Those present are not only remembering something in the past, as if they were witnessing the event from afar, but are participating in the actual Exodus through the liturgy. Their celebration is a part of God’s ongoing saving activity, not only in the past, but here and now (Folke T. Olofsson)
The way we connect to these events is liturgy: the public act of worship of the entire community
Now let us remember last week’s reading from Exodus. Although God has led them out of Egypt and given them a great victory over Pharaoh, they sulk and wish for the safety of their chains. We do not know how much of the feeding with manna is historical, but we do know that it is liturgical. This was a liturgical act because it was a ritual means of participating in the Exodus. Participation in the Exodus is not reproduction of details but connection with the reality behind it. They experienced the Passover/Exodus and then continued it.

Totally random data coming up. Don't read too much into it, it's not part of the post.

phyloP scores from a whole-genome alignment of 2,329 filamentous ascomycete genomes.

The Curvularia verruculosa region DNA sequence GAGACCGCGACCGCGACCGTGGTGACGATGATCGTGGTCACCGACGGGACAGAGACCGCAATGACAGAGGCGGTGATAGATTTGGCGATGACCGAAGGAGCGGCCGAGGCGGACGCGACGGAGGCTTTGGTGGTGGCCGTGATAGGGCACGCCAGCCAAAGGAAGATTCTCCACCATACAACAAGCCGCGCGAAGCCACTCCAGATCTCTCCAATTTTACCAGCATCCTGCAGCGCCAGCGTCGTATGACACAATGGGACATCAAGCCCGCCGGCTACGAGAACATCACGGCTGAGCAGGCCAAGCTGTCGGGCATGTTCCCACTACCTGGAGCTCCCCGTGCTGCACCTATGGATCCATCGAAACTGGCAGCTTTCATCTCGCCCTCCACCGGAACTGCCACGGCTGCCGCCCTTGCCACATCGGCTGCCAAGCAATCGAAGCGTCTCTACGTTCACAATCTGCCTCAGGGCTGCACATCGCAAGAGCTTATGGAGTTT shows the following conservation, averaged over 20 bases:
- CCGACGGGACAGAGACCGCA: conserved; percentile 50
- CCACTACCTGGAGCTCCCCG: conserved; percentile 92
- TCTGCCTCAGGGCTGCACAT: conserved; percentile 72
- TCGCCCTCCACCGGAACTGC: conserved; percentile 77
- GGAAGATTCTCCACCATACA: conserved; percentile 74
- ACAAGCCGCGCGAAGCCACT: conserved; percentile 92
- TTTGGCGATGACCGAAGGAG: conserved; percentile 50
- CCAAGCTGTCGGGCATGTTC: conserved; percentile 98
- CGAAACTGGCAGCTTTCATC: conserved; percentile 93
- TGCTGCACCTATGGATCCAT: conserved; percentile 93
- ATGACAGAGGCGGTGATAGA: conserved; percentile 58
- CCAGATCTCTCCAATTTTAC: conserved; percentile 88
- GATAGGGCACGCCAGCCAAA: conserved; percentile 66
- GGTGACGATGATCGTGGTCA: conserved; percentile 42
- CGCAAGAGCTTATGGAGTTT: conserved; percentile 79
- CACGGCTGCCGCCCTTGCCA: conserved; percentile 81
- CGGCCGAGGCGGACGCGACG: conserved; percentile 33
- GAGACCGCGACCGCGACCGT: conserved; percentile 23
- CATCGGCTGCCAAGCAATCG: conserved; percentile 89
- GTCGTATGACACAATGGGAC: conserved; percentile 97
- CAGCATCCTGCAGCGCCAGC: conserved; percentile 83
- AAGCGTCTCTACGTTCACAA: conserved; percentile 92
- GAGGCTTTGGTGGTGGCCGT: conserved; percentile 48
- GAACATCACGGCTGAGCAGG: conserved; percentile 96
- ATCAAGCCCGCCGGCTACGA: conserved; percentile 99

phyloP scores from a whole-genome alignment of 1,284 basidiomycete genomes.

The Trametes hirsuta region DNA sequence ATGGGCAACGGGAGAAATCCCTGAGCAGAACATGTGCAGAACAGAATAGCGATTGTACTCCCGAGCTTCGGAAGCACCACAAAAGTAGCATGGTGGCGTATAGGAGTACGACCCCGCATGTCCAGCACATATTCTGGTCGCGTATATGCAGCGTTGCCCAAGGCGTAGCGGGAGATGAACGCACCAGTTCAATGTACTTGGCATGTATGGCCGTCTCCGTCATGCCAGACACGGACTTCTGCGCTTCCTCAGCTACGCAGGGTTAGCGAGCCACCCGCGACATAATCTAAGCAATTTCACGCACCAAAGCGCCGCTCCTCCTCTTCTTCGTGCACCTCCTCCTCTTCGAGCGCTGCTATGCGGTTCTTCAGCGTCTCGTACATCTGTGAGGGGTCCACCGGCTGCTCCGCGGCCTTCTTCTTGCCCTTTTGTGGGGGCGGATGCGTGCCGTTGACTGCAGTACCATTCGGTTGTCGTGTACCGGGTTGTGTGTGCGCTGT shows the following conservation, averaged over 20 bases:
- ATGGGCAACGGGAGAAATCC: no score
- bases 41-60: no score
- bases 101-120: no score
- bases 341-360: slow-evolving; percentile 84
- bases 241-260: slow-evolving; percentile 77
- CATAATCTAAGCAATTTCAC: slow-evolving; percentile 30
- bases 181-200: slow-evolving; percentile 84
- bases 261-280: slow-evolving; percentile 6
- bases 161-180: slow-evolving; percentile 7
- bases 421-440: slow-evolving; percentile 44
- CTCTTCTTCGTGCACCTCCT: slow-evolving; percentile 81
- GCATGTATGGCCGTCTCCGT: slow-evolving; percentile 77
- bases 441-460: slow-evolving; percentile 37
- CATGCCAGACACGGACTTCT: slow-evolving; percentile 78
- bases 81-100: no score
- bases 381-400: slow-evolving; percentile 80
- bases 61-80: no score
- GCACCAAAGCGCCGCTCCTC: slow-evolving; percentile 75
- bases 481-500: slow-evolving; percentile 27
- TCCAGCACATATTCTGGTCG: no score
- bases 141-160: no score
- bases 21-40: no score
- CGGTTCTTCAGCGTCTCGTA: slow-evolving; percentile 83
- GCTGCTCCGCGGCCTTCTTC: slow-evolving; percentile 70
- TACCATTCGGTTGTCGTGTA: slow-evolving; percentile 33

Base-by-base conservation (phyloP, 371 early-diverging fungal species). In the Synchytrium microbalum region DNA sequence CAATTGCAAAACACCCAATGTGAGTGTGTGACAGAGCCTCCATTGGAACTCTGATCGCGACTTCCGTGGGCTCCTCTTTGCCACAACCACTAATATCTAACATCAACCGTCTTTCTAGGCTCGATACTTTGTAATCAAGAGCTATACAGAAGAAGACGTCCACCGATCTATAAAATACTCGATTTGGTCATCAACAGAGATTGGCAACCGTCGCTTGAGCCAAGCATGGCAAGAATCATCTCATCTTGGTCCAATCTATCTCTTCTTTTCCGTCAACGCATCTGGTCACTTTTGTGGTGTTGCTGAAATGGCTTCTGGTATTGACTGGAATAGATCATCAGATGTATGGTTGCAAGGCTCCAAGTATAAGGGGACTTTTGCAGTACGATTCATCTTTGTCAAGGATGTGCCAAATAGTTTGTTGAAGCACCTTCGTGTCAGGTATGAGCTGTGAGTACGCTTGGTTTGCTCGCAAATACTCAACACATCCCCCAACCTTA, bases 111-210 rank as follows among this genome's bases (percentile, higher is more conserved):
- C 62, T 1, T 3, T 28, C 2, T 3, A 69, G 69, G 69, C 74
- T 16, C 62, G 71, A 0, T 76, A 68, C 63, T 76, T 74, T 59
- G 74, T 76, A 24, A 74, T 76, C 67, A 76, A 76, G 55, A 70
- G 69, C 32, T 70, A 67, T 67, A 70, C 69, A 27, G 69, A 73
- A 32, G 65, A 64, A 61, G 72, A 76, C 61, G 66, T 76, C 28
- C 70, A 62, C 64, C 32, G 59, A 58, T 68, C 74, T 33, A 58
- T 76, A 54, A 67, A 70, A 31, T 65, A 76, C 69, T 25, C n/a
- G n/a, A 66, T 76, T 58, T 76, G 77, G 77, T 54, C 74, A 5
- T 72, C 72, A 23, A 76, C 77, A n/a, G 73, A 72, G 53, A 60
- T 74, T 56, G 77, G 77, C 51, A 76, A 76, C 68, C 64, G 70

In this week’s reading, Elijah is sent to Mt. Horeb; it is another name for Sinai, and it was there that Moses went to stay with God and received the Ten Commandments.
18 But Moses passed into the midst of the cloud as he went up on the mountain; and there he stayed for forty days and forty nights. Exodus 24:18
Elijah’s meeting with God on the mountain was also memorable.